• You might want to get rid of regular ‘stand-up’ team meetings, or at least find an area in the warehouse where meetings can be held with social distancing. In many warehouses, ‘stand-up’ meetings are held in the facility’s operations space, with employees often standing relatively close together. It may not be doable to have meetings like this while also adhering to social distancing guidelines.
  • Having multiple shifts for workers may be another option. When you operate multiple shifts, you reduce the number of workers in the warehouse at a given time. Having two or three shifts, for example, allows your workforce to stay productive while reducing the risk of COVID-19 exposure. If you can, add a break in between shifts for sanitation and disinfecting.
  • When training new and existing employees, you should include a discussion of how critical social distancing is. Also, explain to workers the importance of wearing face coverings or masks, covering coughs, washing hands frequently, and disinfecting surfaces that a lot of people touch. You should also tell your workers that sharing they should avoid sharing tools, equipment, and personal items unless absolutely necessary. Tell workers to resist touching their faces as well.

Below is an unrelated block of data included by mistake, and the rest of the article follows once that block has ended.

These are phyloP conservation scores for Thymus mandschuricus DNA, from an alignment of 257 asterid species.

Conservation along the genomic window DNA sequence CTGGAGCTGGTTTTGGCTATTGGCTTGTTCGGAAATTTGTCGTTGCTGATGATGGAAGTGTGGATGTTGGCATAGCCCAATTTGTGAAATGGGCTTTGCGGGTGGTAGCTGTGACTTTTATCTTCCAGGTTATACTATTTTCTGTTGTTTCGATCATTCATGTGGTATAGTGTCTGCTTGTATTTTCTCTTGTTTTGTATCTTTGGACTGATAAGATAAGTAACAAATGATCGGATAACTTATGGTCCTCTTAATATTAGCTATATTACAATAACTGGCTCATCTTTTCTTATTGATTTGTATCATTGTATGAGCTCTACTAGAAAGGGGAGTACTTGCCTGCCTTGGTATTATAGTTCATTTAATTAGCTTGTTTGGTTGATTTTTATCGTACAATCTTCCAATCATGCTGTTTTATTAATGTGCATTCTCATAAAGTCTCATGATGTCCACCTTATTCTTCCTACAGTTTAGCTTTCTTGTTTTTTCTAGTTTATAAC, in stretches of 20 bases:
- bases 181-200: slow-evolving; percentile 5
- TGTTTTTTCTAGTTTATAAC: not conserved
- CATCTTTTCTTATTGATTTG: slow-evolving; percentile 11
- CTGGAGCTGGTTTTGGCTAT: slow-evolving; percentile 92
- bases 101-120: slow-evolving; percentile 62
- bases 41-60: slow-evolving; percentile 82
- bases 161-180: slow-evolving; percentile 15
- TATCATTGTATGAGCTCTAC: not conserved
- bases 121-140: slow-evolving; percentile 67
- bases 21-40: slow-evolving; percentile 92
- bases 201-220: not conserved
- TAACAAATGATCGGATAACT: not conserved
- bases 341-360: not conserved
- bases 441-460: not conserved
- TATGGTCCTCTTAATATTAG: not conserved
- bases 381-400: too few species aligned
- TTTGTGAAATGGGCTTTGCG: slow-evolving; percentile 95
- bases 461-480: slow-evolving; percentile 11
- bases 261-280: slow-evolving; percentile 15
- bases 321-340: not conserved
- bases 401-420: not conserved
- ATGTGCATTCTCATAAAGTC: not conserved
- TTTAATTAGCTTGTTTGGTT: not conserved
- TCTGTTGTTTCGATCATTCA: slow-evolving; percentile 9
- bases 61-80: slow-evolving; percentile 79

• Encourage your employees to stay home if they are feeling sick. Make sure that sick leave policies are consistent with CDC guidelines and that your workers know of and fully understand these policies. If a worker becomes sick during their shift, they should be sent home right away. Surfaces in their work area should be disinfected as soon as possible. It’s also a good idea to take the temperature of workers prior to them starting their shift.